Midway through the book, the reader graduates from studying primary brain functions, such as motion and vision, to more abstract and higher-order functions, such as attention.
At the end of chapters, the reader is left with philosophical “food for thought”. For example, he points out the absurdity of how we see using case studies of Hemispatial neglect. Aliens in a four dimensional world would find our three dimensional vision as baffling as we find the ‘halved’ reality of patients with Hemispatial neglect.
Near the end, the book breaks into a half-philosophical, half-Freudian discussion on how brain science, cosmology, and evolution make humans feel insignificant, and how we probably enjoy this because it makes us feel like we are a part of something larger than ourselves.
Just when you think that all the fundamental ideas of our existence have thus far been questioned and your trust in them has been shaken by the book, it proves you wrong by presenting the most controversial topic of all — religious and spiritual experience.
The author introduces cases studies of patients with temporal lobe epilepsy who experience “God” and details how these are linked to our limbic system. The author explores the “God module” of the brain, along with proposing his theories and experiments to test them in patients with epilepsy. The author calls this “the twilight zone” of neurology, blurring the lines between brain science, philosophy, and religion.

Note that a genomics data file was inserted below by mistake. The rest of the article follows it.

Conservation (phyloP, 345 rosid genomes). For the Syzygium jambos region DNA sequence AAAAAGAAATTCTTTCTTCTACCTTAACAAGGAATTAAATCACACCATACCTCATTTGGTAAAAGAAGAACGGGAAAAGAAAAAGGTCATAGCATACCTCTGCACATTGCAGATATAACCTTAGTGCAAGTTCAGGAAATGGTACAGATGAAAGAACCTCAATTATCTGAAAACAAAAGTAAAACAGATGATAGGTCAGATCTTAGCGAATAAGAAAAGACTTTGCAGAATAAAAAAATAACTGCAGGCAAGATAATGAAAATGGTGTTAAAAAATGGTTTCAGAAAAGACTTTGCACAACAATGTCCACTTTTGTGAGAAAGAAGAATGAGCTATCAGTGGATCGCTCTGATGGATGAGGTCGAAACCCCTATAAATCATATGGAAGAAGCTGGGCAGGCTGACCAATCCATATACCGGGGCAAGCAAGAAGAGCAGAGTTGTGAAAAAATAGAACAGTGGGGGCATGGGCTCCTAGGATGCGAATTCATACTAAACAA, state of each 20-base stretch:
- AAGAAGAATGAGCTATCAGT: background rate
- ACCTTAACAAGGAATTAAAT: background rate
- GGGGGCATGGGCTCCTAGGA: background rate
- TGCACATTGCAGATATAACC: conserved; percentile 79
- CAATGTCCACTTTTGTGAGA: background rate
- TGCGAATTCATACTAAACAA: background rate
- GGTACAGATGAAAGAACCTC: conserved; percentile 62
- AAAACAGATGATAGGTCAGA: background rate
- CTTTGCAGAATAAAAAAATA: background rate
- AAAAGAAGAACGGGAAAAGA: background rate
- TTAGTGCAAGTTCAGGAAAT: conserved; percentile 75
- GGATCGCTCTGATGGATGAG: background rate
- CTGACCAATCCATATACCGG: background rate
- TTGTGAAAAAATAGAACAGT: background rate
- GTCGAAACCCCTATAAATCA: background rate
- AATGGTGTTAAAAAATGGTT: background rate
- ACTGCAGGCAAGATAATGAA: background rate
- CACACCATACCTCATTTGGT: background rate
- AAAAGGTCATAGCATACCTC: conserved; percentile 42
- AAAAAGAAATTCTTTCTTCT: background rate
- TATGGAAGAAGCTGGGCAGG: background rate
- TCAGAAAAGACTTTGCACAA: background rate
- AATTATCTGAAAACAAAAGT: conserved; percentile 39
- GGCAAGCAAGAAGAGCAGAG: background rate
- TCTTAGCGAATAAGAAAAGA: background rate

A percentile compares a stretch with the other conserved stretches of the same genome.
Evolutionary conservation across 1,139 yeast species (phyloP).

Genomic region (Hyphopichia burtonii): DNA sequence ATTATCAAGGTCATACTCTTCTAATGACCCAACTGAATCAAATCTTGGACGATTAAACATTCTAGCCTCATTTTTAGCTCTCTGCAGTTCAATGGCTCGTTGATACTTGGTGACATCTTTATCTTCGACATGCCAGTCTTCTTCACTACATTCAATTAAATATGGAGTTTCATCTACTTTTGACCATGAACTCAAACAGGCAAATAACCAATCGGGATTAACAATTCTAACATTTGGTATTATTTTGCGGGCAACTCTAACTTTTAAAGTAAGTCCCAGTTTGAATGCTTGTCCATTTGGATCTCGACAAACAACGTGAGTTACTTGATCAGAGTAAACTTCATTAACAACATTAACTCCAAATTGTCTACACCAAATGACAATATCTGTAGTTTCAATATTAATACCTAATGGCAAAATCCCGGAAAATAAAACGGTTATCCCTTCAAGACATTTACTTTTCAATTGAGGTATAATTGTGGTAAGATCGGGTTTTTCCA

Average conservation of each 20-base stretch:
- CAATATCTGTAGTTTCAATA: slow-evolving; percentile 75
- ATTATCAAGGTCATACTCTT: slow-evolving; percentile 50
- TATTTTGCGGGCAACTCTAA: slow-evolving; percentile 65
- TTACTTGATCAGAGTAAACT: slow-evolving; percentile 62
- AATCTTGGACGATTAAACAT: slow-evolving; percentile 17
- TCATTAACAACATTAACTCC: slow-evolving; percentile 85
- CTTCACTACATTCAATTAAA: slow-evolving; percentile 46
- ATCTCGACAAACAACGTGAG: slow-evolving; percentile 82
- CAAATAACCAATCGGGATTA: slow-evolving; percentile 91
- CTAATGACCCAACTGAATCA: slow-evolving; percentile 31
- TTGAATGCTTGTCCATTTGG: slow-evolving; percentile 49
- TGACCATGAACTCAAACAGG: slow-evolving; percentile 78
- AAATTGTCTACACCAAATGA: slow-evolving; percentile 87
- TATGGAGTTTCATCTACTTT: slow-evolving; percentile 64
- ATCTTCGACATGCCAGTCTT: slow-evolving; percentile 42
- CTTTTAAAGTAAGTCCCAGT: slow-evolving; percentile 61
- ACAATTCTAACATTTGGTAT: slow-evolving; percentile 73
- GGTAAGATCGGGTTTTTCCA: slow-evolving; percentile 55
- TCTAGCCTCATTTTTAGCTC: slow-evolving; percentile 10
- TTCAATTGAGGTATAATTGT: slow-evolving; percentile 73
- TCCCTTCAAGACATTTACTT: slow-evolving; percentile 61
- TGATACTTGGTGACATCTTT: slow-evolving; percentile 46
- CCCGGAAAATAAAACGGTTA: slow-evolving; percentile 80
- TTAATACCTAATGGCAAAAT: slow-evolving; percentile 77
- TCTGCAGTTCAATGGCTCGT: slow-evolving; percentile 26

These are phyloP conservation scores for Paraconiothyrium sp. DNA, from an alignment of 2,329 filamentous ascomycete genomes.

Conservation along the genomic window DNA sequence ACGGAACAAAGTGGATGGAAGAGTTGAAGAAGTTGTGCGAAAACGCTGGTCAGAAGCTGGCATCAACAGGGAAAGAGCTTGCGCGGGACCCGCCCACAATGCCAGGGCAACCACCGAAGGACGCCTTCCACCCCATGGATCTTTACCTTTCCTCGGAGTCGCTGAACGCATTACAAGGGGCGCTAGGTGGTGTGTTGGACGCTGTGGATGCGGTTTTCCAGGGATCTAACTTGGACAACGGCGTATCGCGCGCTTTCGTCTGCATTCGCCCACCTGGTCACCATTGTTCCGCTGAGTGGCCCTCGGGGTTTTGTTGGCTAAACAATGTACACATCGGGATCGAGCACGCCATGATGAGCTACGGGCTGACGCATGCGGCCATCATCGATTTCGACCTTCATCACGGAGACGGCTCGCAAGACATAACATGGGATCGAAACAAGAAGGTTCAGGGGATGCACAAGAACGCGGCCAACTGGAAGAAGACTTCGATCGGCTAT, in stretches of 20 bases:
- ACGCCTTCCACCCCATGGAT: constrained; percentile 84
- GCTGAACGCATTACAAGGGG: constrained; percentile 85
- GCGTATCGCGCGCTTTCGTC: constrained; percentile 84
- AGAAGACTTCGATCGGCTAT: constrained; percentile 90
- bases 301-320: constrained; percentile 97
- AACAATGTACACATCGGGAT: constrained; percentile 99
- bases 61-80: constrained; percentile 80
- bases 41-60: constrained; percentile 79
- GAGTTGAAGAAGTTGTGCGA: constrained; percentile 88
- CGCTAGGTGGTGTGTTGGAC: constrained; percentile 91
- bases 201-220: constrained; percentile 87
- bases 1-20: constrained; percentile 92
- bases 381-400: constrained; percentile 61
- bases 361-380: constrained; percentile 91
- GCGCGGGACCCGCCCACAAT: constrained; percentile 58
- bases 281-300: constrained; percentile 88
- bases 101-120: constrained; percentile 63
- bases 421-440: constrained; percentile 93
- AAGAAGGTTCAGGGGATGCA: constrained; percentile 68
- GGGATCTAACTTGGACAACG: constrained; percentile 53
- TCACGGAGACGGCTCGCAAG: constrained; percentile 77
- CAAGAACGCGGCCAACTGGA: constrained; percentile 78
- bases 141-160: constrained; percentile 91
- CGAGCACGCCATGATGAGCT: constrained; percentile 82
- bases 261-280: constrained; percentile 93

The book leaves readers with more questions than answers, some in the realm of brain science and others in philosophy. This may be disappointing to the fraction of readers looking for a clear understanding of brain anatomy and concrete answers on its mechanism of functioning, but this is not a textbook. Rather, it is a collection of a clinician’s musings on strange and quirky brain disorders.
The neuroanatomy and explanations of brain mechanisms serve mostly as stilts upon which the reader can stand and gaze into unreachable and enigmatic questions about ourselves. The long philosophical debates towards the end of the book may at times seem drawn out and insipid to those seeking answers from a neurologist, only to instead find themselves leaving the book with more questions than they began with.
By the end of the book, the reader has a decent understanding of how complex is brain is, and just how difficult it is to study it. It reveals just how everything we experience is questionable.
The book ends on a haunting note, touching on how neuroscience alone cannot solve the riddle of how we, the “animated stardust”, are able to reason and question everything, including our own existence in the universe. The author opines that studying the brain is nothing short of a religious experience, one that simultaneously humbles and liberates us as we come to understand that everything we feel and experience is a result of the activity of a bunch of cells. As a reader who reaches the last page of the book, I guarantee that you will agree.